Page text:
Vegas’ king of swinging dies at 81 after ‘a long and happy life’ | Las Vegas Review-Journal
Las Vegas has lost one of its great champions of free love. Mike Borchers died at 81 on Monday. Tons of locals go there, too, as well as conventioneers and tourists in town for everything from the Electric Daisy Carnival to the rodeo and the Consumer Electronics Show. He lived a Long and Happy Life and had many friends. She and others are keeping open their legendary Red Rooster, Greyhound Lane, where the Borchers have been the undisputed king and queen of swinging in Las Vegas.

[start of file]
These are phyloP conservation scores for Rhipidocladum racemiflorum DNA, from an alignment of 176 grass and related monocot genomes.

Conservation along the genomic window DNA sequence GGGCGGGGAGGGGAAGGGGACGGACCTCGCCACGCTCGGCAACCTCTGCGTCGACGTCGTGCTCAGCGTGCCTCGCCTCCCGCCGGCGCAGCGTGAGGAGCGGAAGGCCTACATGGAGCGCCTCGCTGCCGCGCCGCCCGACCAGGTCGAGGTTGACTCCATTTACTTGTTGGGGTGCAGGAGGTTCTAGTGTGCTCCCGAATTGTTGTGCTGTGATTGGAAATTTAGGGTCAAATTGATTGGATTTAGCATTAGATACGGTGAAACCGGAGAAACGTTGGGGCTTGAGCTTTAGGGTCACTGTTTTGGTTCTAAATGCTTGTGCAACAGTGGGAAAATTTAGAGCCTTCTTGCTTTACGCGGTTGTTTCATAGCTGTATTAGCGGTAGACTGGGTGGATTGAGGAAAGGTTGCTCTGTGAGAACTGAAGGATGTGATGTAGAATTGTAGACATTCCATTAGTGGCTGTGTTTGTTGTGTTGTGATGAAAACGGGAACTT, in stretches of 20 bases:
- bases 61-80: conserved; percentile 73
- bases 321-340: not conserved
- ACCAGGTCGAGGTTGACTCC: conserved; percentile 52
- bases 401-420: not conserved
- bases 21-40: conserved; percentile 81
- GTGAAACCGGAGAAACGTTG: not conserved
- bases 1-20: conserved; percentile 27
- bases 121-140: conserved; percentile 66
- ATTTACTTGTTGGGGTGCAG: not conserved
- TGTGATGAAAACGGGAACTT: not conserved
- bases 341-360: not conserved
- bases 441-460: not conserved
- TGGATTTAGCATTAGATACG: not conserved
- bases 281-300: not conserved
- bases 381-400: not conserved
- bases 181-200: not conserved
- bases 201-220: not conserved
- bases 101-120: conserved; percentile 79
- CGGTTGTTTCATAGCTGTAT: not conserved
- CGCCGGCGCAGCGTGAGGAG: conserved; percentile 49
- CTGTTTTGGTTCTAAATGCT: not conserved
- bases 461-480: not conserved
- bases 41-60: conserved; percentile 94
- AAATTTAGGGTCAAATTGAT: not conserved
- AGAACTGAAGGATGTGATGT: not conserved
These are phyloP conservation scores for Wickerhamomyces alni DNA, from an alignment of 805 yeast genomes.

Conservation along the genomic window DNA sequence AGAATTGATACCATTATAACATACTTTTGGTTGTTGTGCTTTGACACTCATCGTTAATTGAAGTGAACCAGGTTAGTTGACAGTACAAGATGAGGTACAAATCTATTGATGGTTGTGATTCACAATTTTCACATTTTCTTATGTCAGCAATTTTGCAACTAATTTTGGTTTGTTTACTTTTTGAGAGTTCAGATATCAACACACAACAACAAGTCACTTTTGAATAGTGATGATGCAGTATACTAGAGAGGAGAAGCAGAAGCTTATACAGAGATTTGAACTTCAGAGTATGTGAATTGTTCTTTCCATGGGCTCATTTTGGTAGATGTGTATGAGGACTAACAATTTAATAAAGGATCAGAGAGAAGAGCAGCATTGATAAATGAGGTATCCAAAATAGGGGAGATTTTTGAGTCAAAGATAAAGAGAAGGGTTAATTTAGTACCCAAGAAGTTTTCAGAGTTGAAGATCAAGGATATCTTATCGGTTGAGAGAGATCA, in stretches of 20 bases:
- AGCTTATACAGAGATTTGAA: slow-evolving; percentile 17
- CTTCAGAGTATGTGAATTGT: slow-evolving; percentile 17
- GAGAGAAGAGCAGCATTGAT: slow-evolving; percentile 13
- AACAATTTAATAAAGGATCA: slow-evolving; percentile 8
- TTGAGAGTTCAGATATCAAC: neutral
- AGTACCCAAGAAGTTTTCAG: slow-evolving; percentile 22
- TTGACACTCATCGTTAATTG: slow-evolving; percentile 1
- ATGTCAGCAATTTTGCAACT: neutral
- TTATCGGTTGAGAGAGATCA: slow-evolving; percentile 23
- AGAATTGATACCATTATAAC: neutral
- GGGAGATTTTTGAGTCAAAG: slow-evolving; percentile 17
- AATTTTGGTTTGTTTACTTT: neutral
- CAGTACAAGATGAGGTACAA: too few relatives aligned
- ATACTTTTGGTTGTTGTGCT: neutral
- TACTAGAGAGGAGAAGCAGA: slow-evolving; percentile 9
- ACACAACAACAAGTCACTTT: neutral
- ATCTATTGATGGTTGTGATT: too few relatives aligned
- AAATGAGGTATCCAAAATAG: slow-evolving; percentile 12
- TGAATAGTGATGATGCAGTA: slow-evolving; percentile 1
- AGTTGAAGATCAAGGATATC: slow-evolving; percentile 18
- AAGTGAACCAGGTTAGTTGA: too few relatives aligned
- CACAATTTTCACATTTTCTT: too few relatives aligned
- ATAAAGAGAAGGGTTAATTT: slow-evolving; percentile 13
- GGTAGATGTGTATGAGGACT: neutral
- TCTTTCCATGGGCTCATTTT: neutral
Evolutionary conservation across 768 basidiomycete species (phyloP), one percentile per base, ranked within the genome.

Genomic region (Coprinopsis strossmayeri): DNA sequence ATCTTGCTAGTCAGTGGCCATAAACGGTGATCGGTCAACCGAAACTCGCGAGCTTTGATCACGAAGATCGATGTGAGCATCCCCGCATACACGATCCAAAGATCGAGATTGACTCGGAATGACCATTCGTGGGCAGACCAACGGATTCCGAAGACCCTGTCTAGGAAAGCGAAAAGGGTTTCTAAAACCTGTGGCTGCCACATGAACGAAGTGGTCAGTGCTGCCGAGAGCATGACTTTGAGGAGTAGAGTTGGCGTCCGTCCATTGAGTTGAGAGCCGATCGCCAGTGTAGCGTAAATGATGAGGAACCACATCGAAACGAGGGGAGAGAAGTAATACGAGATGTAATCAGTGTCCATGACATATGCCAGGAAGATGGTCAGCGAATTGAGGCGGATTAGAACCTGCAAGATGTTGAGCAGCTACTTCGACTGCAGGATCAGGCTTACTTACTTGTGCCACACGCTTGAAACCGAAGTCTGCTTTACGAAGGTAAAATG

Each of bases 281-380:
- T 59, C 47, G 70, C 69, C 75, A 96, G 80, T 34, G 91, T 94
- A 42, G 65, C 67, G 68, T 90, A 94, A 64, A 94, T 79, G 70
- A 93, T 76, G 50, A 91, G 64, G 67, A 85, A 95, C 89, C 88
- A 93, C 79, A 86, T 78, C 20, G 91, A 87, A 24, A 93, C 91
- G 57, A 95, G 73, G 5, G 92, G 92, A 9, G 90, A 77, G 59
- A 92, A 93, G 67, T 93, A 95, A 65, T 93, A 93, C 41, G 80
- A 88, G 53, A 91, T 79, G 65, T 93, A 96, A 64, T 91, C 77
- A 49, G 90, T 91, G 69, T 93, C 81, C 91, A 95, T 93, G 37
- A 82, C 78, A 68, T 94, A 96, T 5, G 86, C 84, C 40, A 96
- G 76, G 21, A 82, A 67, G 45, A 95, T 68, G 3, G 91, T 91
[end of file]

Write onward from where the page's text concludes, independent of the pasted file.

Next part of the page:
The Red Rooster was one of the most famous nightclubs in Las Vegas from the early s to the early s on present-day Las Vegas Boulevard, where as a "speakeasy" it was once raided by federal government agents for selling liquor during Prohibition. In the s and early s, while the federal Volstead Act outlawing the sale of alcohol was in force, Las Vegas became notorious for tolerating both illegal gambling and the consumption of alcohol in local clubs, mainly on Fremont Street downtown. The Red Rooster was one of a few newer nightclubs, such as the Pair-O-Dice, built several miles west of downtown on Highway 91 to get first crack at the motorists driving to town from California. The one-story, Spanish Mission-style building had a stage for a singer and orchestra, a dance floor, and a restaurant. But the place almost immediately became a speakeasy, serving liquor during Prohibition.
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